Fruit: Acorns annual; peduncle 1⁄8 - 11⁄8 inches (3 - 29 mm) supporting 1 - 5 nuts, cup has narrow base, light gray scales with reddish-tips may be smooth or pubescent encloses 1⁄4 - 1⁄2 of nut; dark brown, narrow and oblong nut with light brown stripes, 5⁄8 - 1 inch (16 - 25 mm) long.
Size Class: 12-36 ft. , 36-72 ft.
Bloom InformationBloom Color: Yellow
Bloom Time: Mar , Apr , May
DistributionUSA: OK , TX
Native Distribution: Limited to southern Oklahoma, Texas between the Brazos and Pecos rivers, and the mountains of northeastern Mexico (Coahuila, Nuevo Leon, and Tamaulipas).
Native Habitat: Savannahs, rocky hills, & uplands with limestone or calcareous loam soils.
Growing ConditionsWater Use: Low
Light Requirement: Sun , Part Shade
Soil Moisture: Dry
Drought Tolerance: High
Cold Tolerant: yes
Heat Tolerant: yes
Soil Description: Rocky, sandy, clay, or loam soils, usually calcareous, including caliche, but also in slightly acidic sands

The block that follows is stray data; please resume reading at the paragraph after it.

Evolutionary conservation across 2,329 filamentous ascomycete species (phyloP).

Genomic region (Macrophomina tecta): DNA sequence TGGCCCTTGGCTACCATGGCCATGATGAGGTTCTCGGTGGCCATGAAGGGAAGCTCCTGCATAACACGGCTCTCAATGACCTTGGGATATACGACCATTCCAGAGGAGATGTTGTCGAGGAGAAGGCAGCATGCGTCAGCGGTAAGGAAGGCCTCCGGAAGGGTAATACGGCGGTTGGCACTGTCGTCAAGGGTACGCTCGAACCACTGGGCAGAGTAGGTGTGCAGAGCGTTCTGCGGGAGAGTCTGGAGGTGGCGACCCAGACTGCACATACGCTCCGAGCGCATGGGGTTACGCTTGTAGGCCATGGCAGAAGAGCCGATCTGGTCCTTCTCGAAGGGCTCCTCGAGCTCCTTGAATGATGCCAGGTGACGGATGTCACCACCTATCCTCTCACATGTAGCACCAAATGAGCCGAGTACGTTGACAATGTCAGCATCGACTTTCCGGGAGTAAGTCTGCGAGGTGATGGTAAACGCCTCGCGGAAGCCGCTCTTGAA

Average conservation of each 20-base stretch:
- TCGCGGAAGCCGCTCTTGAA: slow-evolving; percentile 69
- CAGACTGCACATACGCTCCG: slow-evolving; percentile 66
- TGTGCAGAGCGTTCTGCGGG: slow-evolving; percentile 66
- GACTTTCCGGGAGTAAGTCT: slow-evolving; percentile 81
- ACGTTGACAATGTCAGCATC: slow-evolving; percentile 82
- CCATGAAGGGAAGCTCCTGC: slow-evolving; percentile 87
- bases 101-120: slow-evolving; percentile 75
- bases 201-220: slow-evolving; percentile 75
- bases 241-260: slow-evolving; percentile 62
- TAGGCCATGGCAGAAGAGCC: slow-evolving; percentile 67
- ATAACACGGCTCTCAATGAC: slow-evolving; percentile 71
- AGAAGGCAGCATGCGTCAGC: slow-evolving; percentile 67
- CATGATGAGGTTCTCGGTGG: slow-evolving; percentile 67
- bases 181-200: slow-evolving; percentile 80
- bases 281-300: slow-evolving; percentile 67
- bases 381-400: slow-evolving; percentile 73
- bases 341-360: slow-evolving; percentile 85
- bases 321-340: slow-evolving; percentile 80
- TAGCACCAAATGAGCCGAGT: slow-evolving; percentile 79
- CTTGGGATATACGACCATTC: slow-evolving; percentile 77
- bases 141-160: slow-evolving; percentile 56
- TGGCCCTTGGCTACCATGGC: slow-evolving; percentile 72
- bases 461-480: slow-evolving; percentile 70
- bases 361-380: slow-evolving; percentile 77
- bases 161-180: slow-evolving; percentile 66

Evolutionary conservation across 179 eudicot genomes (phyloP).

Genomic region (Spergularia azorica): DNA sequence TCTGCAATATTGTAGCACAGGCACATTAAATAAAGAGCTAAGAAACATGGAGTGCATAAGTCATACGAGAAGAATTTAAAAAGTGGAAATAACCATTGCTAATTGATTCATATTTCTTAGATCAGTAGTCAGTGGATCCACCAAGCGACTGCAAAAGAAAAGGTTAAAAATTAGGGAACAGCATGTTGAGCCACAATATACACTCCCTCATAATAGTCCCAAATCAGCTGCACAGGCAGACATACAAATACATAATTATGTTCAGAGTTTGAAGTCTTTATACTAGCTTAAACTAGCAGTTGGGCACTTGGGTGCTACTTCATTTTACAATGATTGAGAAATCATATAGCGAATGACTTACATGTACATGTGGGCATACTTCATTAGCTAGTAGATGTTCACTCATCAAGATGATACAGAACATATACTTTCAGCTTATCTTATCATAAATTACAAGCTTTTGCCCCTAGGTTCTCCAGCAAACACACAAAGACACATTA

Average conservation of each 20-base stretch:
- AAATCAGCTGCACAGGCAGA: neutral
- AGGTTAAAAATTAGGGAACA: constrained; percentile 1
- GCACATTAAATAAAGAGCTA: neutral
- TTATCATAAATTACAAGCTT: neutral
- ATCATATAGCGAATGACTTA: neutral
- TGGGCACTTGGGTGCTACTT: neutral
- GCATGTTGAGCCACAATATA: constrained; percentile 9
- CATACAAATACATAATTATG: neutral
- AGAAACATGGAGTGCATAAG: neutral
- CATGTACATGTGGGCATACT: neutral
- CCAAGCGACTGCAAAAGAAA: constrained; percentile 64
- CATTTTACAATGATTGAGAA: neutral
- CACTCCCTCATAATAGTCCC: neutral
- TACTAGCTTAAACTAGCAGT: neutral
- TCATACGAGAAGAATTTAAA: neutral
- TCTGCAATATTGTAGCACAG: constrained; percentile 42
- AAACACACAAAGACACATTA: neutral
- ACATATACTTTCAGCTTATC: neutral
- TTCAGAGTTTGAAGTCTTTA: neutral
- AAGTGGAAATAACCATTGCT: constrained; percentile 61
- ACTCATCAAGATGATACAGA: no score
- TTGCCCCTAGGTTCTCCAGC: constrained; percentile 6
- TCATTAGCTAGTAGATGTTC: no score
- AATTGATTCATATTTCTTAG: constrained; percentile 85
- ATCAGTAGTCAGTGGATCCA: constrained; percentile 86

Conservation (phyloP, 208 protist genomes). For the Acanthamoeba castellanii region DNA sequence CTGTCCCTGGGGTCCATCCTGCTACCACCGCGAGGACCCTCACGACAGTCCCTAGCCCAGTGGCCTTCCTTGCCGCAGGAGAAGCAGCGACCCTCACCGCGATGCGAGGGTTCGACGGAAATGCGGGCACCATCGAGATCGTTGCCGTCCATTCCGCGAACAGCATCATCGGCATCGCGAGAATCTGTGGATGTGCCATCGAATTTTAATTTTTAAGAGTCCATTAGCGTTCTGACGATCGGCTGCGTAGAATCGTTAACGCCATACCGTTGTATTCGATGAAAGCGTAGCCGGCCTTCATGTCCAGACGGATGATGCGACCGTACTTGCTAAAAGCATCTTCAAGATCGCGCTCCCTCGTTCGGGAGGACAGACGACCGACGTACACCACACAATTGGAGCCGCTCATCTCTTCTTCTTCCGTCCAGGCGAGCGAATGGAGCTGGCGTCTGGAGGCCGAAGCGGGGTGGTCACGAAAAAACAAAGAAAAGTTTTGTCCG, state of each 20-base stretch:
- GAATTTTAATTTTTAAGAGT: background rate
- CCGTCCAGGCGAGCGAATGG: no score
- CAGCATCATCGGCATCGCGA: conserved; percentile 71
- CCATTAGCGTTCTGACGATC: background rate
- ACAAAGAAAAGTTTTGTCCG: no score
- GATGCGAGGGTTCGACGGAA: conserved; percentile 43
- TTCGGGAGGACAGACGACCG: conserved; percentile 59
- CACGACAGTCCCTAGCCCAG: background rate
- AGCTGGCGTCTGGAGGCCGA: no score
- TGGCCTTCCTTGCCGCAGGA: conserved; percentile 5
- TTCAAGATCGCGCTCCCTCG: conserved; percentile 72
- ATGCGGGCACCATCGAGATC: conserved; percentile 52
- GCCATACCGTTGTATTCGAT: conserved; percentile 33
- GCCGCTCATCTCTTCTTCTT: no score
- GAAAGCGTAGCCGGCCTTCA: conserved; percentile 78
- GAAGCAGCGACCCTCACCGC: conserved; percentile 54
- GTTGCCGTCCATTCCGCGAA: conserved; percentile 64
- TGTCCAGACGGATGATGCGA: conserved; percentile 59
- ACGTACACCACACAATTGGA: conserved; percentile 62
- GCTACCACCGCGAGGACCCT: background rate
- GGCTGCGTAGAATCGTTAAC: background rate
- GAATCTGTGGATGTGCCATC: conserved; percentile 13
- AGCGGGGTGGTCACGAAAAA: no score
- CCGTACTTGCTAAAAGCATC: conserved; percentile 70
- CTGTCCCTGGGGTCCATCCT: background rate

Conditions Comments: Those from southern Oklahoma are the most cold-hardy, surviving temperatures as low as -20 degrees F.
BenefitUse Ornamental: Shade tree, Attractive
Use Wildlife: It provides cover and nesting sites for birds and small mammals. Its acorns feed birds and mammals.
Conspicuous Flowers: yes
Interesting Foliage: yes
Attracts: Birds , Butterflies
Larval Host: Hairstreak, Horaces Duskywing
Butterflies and Moths of North America (BAMONA)
Larval HostLearn more at BAMONA
PropagationPropagation Material: Seeds
Description: Oaks are most often propagated from seed. No pretreatment is necessary. Plant immediately – outdoors or in deep containers to accommodate long initial taproot. Protect outdoor beds with wire mesh to deter rodent predation.
Seed Collection: Best quality acorns are picked or shaken from the tree. Collect when color has changed to brown. Best if sown immediately as acorns lose viability quickly in storage.
Seed Treatment: Short-term storage in moist, shaded saw dust or sand. Acorns to be sown immediately can be soaked in hot water for 15 min. to prevent weevil infestation. Stored seed should be fumigated with methyl bromide.
Commercially Avail: yes
Maintenance: Susceptible to oak wilt, so check regularly for injury to trunk and branches and treat injured areas immediately to prevent infection.
Mr. Smarty Plants says
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From the National Suppliers DirectoryAccording to the inventory provided by Associate Suppliers, this plant is available at the following locations: